Source page: http://stealthconflicts.wordpress.com/2008/12/30/new-world-maps/

The percentages are of conflict-related deaths, just from 1990-2007. It's a truly shocking graphic and the lack of attention to events in Africa from most of the media (Mr. Hawkins has additional graphics on the above page which make this point clear) is shameful, to say the least.

Friday, January 3, 2014

NAFTA, twenty years out

On December 8th, 1993 President Bill Clinton signed NAFTA--the North American Free Trade Agreement--into law. Earlier in that same year, NAFTA legislation was passed in both Mexico and Canada. Following its passage in the United States, NAFTA went into effect on January 1st, 1994, just about twenty years ago. The initial pact between the three North American nations was made in 1992, between President George H.W. Bush of the United States, Prime Minister Brian Mulroney of Canada, and President Carlos Salinas of Mexico.

Bush had very much wanted to achieve passage of the agreement during his first term, but despite his "fast track" authority (granted him by the Trade and Tariff Act of 1984) to make such a deal, he was unable to make it happen, thus it fell to Clinton--who was very much behind the idea--to shepherd it through Congress. This he did, with Republican support. NAFTA was--from the beggining--something of a political hot potato in the United States (and in Canada). Ross Perot's economic platform for his unsuccessful Presidential campaign in 1992 was largely built around his opposition to NAFTA, a key point that distinguished him from Bill Clinton and George H.W. Bush during the campaign and likely the chief reason for his notable success as a third-party candidate. His characterization of the widely predicted job flight to Mexico (if NAFTA passed) as a "giant sucking sound" is well-remembered to this day.

Even though there was significant support for NAFTA in both the Republican and Democratic parties, there was also significant opposition. It is difficult to define these divisions, from an ideological standpoint. There was, at the time, a great deal of criticism from NAFTA opponents in Congress of their brethren who supported the agreement. More often than not, the accusation leveled at the pro-NAFTA crowd was that they had essentially sold their voted for political capital or for simple pork, or that they were beholden to large corporations. Those supporting NAFTA portrayed the opposition as out of touch with reality, as stuck in a past world of protectionism and isolationism.

But now, with two decades of economic development, growth (and contraction), and change to look at, we can perhaps begin to assess the consequences of NAFTA.

This is no easy task, to be sure. There are a number of pieces out there already attempting an assessment, but by and large most are far from objective--from what I have seen--and attribute things directly to NAFTA in ways that cannot be fully justified (if at all). Consider this piece by Jeff Faux of the Economic Policy Institute (a liberal/progressive think tank which I've discussed previously). It opens with the following:
The Agreement created a common market for goods, services and investment capital with Canada and Mexico. And it opened the door through which American workers were shoved, unprepared, into a brutal global competition for jobs that has cut their living standards and is destroying their future.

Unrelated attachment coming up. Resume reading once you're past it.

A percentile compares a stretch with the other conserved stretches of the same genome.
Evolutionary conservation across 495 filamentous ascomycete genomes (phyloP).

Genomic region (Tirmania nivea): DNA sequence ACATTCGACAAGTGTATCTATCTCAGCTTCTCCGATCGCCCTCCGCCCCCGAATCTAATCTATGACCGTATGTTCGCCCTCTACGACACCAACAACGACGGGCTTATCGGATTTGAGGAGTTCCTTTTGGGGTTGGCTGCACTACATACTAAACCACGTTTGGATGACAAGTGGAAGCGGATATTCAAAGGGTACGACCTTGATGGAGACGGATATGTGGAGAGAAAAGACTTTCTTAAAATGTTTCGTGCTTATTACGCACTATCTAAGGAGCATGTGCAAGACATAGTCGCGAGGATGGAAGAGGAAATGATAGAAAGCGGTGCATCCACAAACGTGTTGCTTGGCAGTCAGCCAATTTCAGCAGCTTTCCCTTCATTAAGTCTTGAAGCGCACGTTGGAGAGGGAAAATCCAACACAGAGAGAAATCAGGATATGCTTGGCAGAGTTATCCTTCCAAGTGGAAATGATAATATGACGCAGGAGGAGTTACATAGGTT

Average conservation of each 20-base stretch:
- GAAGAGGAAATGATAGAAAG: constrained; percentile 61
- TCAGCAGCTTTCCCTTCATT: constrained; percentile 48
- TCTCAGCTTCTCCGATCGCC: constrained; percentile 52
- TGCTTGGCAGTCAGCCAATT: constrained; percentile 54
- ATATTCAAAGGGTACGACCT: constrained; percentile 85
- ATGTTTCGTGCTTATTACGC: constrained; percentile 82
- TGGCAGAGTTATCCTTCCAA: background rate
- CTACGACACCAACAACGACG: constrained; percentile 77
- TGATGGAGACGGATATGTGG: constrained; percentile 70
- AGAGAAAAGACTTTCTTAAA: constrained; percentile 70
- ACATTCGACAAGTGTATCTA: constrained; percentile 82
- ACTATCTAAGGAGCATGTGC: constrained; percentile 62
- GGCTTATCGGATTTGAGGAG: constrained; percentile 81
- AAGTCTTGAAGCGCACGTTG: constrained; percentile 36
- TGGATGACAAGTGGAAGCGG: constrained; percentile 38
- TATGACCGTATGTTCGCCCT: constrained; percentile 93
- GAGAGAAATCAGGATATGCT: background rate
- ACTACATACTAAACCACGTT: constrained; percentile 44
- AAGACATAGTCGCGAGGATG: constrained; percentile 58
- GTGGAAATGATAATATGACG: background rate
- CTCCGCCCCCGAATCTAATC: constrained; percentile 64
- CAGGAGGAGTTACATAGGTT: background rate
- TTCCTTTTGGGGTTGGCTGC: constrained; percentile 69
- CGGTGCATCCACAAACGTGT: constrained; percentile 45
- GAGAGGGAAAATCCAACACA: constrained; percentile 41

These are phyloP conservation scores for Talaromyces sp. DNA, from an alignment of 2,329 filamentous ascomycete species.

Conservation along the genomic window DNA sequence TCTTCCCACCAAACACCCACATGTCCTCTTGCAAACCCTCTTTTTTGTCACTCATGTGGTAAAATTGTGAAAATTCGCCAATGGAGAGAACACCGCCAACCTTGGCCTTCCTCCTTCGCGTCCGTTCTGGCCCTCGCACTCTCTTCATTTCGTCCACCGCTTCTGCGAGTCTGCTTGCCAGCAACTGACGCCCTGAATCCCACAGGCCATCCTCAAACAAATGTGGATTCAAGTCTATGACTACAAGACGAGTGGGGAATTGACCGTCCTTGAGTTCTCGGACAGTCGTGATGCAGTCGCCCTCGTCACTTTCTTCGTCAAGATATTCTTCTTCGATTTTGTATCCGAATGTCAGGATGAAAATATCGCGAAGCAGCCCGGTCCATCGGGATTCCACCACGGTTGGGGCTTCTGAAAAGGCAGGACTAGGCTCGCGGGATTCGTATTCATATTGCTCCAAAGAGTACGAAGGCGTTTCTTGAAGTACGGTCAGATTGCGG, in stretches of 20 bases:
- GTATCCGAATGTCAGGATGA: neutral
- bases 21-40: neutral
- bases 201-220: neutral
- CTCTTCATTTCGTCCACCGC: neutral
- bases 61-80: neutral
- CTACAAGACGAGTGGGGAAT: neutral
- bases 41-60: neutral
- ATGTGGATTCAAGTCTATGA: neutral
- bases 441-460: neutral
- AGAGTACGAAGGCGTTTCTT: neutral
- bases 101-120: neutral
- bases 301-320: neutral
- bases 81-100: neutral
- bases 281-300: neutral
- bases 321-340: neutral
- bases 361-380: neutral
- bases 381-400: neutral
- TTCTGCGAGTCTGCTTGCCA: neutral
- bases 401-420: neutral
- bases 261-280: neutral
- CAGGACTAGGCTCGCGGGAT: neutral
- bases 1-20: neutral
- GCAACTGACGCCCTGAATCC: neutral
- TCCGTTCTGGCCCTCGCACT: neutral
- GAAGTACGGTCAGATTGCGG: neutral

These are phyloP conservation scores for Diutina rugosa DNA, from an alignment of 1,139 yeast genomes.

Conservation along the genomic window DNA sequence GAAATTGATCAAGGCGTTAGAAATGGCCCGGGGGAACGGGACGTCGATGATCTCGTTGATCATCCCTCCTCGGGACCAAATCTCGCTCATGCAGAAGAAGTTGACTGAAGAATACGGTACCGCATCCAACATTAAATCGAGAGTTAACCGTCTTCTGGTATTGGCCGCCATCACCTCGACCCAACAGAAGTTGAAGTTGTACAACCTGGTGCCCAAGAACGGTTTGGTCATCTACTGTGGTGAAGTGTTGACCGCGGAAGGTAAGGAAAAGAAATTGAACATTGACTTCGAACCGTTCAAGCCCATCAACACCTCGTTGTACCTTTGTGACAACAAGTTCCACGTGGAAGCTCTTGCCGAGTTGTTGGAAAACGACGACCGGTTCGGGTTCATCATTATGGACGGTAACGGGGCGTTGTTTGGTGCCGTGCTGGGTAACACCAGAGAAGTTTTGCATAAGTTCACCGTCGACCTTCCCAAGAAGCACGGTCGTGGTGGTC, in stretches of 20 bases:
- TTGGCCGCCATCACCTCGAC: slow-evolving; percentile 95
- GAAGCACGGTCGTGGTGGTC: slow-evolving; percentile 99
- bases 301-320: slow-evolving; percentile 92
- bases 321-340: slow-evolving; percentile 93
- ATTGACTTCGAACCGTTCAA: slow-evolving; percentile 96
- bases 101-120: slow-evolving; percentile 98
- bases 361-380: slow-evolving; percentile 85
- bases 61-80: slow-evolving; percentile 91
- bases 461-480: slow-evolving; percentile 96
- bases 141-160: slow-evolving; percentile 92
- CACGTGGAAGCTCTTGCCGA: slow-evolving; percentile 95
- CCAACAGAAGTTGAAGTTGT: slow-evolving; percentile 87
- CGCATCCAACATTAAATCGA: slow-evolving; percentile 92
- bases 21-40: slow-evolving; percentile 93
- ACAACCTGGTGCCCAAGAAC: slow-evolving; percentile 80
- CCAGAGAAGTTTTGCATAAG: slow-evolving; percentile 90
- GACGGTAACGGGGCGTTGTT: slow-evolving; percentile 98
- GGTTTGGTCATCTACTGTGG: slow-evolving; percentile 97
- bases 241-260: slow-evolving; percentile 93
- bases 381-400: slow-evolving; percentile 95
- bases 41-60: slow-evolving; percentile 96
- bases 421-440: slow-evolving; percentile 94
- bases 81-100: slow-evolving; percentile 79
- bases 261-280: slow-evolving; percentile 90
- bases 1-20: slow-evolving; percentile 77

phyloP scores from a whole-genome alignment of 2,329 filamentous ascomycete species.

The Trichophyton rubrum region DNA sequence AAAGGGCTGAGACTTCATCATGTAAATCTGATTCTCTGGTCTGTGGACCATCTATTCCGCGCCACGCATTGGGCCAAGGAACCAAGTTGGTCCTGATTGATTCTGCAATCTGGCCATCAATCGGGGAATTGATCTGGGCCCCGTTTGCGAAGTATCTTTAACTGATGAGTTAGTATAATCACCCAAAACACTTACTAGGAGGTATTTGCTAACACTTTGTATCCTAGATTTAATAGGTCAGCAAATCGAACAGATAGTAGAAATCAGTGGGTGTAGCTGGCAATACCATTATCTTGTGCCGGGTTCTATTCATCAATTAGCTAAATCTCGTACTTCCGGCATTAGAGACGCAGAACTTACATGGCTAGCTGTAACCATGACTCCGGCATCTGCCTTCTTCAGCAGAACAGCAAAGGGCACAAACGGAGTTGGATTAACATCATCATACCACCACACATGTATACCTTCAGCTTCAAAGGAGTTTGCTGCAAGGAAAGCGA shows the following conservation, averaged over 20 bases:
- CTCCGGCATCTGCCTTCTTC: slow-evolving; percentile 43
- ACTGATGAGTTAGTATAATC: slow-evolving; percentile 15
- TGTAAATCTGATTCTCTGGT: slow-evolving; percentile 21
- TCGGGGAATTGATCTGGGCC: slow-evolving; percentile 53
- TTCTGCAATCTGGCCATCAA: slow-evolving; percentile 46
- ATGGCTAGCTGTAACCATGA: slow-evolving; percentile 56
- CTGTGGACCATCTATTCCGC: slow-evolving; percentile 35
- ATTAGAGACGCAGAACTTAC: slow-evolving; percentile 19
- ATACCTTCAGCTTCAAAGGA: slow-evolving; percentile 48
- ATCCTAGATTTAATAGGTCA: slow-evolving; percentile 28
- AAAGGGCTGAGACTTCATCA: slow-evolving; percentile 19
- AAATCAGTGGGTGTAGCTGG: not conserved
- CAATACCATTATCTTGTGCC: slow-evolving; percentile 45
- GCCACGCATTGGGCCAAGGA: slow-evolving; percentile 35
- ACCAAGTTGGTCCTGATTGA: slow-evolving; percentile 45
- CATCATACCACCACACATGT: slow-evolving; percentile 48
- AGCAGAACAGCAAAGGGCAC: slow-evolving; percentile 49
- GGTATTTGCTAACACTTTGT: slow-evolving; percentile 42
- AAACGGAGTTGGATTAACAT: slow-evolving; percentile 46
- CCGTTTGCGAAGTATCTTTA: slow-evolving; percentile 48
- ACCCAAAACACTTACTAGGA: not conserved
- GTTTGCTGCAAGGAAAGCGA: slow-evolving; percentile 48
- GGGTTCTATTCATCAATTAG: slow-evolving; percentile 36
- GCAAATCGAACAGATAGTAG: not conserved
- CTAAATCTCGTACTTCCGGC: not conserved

That certainly sound pretty bad: NAFTA has lowered living standards for American workers and it is destroying their future. But what are these conclusions based on? Not a whole heck of a lot, judging from the article. Mostly, it seems Faux is simply looking at the current state of affairs and arbitrarily blaming NAFTA for the problems he sees. Faux claims that NAFTA has "directly cost the U.S. a net loss of 700,000 jobs," a number that probably comes from a 2011 EPI paper by Robert Scott, which estimates that since the passage of NAFTA, some 682,900 jobs have been "displaced." Here is the reasoning behind this figure:
The employment impacts of trade deficits are assessed using an input-output model that estimates the direct and indirect labor requirements of producing output in a given domestic industry. The model includes 202 U.S. industries, 84 of which are in the manufacturing sector. The model estimates the amount of labor (number of jobs) required to produce a given volume of exports and the labor displaced when a given volume of imports is substituted for domestic output. The net of these two numbers is the estimated number of jobs displaced by changes in the trade balance, holding all else equal.

U.S. exports to Mexico in 2010 supported 791,900 jobs, but U.S. imports displaced production that would have supported 1,474,800 jobs, as shown in the bottom half of Table 1. Therefore, the $97.2 billion U.S. trade deficit with Mexico in 2010 displaced 682,900 jobs. Since the United States had a small trade surplus in 1993 (not shown), all of those jobs were displaced between 1993 and 2010. On average, 40,200 jobs have been lost or displaced per year since NAFTA took effect.
Scott is basically imagining these numbers, using an economic model that assumes a static world, apart from the net changes to trade surpluses and deficits between the United States and Mexico. It's an impressive analysis, mathematically speaking, but is ultimately a waste of time, as the rest of the world is not static at all. Thus, Faux's conclusion--that NAFTA directly cost the U.S. these jobs--is nonsense.

This isn't to say that NAFTA has had no consequences in this regard, that it hasn't led to changes in available jobs between the U.S., Mexico, and Canada. It most certainly has, but attempts to absolutely quantify these changes are pointless, because it just can't be done. Still, it is valid--to an extent--to look at trade balances as a means of assessing NAFTA's impact. And most certainly, Mexico has benefited here, with increased industrial activity and exports for its economy as a whole.